Posted by: wheelywonka | October 16, 2011

Lessons Learned from Two Days on the Open Road

I just finished riding 130 miles over two days during the 2011 Bike MS: Valero Ride to the River.   I’m a little sore and tired from the experience, but I’ll try to summarize the lessons I learned from this experience before I pass out for the evening.  As a result, this will be an uncharacterisically short blog.

  1. A few weeks ago I wrote about flipping the switch ala the Kobe-Shaq Lakers.  The premise was that I was so experienced at these bike rides that I could just show up with little or no training, and then ride fast and hard with the hammerheads and not feel any ill effects afterwards.  Well, this did not go according to plan.  There were moments over the last two days where I felt some real pain, and questioned whether I could pedal any further.  It was sheer will and determination, plus some oversized ego, that kept me going.
  2. The Wounded Warriors team started both days, and what they do puts my tiny efforts into perspective.  These war veterans with a variety of injuries ride the same course as the rest of us do, but it requires so much more effort and perseverance for them to particicpate and finish.  Their focus, camaraderie, and patriotism is truly inspiring.
  3. My father-in-law Stan rode 103 miles over two days.  This was his 5th year to ride the event, which I know now is something he truly enjoys.  At age 73, the fact that he is still healthy enough and energetic enough to do this is nothing short of amazing.  (The fact that he trains largely on a diet of beer and venison jerky is even more amazing.)
  4. I had some mechanical difficulties at mile 10 of Day 2, which forced me to drop out of a blistering pace line that was blasting across that sweet, smooth pavement on 46 between New braunfels and Seguine.  It took me 20 minutes to find and install a replacement tire, and by then I was trapped at Rest Stop 1 for 30 minutes while the event coordinators were waiting for a dangerous fog to lift along the route.  This forced me into the absolute end of the pack, where the slowest riders were and closer to the turtle than I’ve ever been.  (NOTE:  The turtle is the last SAG wagon that trails the last rider in an event.)   After years of riding closer to the front of the pack, it was refreshing to be around folks who struggled mightily to complete the event.  They did so for a number of reasons – poor equipment, lack of experience, not part of a team, just getting serious about fitness, etc.  Despite this, they all had a fierce determination to pedal every mile in the event that was truly inspiring to see.  I tip my hat to everyone who accepts the challenge of one of these rides, regardless of how long it takes them to finish.  I know I’m paraphrasing – I’m too tired to look up the actual quote – but it’s important for a person’s reach to exceed his or her grasp, because that’s what a heaven is for.  This applies to all things big and small.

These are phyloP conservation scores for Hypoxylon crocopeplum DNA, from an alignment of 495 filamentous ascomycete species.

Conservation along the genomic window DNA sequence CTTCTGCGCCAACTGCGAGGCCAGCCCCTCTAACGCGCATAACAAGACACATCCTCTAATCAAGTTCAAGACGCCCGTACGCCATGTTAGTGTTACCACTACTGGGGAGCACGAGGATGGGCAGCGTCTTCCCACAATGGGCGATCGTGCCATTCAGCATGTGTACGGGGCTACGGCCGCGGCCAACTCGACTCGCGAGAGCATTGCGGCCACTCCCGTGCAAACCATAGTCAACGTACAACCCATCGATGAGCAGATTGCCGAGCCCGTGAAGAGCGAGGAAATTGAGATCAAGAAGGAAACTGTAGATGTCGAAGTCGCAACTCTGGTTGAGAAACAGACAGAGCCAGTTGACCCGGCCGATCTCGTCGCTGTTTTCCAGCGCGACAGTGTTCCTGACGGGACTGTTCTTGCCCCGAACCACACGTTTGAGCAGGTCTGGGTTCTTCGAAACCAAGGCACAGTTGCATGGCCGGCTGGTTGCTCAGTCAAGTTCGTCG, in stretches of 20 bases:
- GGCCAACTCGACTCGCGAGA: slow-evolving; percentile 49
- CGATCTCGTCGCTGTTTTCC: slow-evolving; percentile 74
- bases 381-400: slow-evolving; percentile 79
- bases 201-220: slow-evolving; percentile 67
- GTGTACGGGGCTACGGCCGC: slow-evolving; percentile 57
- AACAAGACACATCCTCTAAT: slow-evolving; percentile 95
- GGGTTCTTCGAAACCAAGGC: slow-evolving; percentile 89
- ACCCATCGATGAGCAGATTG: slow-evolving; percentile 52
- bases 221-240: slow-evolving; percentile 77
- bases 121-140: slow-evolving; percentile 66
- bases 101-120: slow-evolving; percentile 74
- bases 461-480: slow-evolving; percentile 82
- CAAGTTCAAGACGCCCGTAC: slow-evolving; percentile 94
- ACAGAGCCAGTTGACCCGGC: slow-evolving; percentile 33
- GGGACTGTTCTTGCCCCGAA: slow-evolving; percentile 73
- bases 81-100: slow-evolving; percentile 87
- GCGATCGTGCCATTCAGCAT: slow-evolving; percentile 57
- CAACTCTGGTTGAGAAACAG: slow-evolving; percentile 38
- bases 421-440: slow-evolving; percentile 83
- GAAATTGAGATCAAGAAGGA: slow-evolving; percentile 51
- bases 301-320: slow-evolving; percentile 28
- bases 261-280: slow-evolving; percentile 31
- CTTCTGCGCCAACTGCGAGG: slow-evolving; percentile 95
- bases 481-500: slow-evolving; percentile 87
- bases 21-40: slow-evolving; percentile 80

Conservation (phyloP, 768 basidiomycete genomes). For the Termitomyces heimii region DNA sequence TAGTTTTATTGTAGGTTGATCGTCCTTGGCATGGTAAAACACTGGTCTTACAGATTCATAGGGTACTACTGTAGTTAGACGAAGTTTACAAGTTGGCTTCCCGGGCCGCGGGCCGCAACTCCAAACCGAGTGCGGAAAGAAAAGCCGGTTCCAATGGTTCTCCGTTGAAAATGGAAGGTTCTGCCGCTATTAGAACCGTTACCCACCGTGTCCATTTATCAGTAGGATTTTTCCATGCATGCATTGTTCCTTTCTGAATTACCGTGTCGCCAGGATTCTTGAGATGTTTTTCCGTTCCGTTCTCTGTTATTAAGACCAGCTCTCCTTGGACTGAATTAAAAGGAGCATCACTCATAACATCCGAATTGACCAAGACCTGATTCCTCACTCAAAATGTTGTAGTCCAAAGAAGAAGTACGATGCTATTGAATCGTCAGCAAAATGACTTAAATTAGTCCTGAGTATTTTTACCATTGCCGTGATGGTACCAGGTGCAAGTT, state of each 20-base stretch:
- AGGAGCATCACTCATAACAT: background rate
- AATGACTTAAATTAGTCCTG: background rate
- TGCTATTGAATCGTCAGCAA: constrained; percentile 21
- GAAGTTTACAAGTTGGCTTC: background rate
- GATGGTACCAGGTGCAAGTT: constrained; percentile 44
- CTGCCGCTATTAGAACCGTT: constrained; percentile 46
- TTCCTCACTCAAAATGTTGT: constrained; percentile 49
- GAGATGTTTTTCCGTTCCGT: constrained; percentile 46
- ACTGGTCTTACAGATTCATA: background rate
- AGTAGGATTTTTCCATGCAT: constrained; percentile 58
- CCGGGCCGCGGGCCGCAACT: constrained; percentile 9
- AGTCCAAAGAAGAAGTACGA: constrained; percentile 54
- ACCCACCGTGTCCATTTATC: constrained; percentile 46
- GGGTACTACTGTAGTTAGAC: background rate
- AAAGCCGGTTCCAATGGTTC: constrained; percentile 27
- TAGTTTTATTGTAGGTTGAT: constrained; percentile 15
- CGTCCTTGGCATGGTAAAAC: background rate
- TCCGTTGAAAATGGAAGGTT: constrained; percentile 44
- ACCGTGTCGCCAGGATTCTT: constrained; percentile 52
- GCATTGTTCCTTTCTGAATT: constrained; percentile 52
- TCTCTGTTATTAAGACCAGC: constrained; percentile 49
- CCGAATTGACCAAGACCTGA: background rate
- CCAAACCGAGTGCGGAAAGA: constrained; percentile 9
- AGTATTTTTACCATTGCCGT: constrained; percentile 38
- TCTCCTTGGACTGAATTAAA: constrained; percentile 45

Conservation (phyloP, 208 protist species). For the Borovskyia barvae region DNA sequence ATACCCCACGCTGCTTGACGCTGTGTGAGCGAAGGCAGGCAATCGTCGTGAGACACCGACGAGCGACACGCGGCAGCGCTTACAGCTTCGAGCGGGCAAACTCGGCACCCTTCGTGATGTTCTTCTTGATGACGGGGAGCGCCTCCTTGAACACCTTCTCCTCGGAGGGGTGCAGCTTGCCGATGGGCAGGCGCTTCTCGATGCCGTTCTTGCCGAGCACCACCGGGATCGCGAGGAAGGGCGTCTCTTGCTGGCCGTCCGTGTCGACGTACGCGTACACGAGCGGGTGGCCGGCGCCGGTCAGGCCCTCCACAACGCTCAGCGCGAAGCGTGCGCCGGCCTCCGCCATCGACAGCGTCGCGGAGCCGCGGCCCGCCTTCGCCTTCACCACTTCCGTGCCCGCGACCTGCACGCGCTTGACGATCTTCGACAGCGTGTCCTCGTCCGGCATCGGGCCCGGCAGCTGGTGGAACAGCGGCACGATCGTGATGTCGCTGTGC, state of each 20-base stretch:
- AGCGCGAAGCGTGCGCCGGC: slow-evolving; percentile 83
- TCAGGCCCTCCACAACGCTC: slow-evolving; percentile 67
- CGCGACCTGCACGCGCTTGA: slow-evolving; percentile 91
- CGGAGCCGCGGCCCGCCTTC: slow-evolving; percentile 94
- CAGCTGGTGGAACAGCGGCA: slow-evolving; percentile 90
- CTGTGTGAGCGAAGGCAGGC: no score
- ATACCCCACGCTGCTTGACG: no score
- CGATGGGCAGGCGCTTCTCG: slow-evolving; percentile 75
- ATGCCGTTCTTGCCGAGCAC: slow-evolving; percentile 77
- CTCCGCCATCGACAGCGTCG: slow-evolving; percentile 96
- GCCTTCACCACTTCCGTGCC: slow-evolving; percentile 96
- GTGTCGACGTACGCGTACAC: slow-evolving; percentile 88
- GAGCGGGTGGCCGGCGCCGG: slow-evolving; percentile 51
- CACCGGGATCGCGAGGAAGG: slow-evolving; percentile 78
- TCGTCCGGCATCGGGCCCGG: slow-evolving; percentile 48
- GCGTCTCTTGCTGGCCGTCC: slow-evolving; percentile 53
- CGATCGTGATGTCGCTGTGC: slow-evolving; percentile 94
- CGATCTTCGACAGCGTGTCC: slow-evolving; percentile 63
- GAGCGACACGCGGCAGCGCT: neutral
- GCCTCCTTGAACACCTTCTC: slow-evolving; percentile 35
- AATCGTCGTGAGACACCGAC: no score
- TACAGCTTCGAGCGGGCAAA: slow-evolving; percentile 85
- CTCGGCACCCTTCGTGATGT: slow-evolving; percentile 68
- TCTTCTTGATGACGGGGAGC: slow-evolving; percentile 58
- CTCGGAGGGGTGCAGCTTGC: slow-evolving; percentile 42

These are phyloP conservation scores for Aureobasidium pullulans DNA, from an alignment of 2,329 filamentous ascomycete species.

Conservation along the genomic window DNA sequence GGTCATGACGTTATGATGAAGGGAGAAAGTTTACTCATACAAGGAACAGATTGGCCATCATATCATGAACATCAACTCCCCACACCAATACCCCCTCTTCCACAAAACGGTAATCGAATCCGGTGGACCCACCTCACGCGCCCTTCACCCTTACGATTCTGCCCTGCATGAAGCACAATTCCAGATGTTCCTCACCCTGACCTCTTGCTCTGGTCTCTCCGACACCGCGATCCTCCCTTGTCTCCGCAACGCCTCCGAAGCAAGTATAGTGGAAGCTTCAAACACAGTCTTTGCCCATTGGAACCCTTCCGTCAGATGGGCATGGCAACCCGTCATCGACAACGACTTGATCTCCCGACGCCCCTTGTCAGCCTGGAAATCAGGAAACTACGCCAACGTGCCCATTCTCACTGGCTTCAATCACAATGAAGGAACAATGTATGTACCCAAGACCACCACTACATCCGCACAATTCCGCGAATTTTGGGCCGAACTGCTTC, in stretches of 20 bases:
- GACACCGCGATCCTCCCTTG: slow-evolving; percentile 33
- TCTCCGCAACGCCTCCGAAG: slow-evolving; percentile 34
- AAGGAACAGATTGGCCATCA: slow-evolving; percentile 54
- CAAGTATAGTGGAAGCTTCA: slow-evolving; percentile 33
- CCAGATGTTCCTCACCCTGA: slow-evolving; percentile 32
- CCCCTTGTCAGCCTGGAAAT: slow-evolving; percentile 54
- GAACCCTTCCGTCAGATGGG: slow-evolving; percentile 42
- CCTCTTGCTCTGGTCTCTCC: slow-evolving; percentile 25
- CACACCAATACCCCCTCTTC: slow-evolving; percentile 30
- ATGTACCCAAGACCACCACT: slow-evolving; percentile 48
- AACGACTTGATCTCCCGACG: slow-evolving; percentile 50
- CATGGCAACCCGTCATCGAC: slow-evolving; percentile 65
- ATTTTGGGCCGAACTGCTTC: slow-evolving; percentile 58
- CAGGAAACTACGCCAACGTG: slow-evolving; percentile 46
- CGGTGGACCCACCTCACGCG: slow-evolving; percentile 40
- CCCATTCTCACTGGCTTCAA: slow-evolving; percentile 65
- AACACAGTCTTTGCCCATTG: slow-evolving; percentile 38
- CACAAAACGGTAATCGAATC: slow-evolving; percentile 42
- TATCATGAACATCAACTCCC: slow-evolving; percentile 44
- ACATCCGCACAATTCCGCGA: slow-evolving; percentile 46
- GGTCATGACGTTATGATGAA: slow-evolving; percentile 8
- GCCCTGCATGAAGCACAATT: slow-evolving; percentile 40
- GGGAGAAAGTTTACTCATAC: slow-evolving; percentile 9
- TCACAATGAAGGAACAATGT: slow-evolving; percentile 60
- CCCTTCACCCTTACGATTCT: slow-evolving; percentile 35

5. More than anything, it is the comraderie on the road that attracts me to cycling.  Saturday night after the team dinner I enjoyed some contraband <insert name of island>  cigars with JT (aka, the Punisher) and JH (aka, Brown Sugar), teammates and friends I’ve been on countless rides with.   As the smoke and the banter swirled between us, it made me realize (again) how much I enjoyed being on one of these rides.
  6. Finally, all along the route there were folks who had multiple sclerosis.  Some of them were in wheel chairs at the rest stops and the start/finish lines, some of them were actually riding in the event.  All of them were so genuinely appreciative of the money that the event was raising, money that one day will find a cure for this disease.  It is the hope of this that has insipred me to ride in this event for 11 years now, and despite how bad my muscles ache tonight, it is the hope that is inspiring me to take advantage of that $10 early bird special to sign up for the 2012 ride…

Wounded Warriors at the start of the Ride to the River

With 73-year-old Stan, who pedaled a very respectable 100 miles over two days, and a had the time of his life doing so

Well, that’s it.  Need to rest a day or so, then begin training in earnest for the Rock and Roll Marathon on 11/13 – just a month away.   I think I’m going to have to train harder for this then I did this weekend’s bike ride – there is no such thing as flipping a switch when it comes to serious fitness, my friends.

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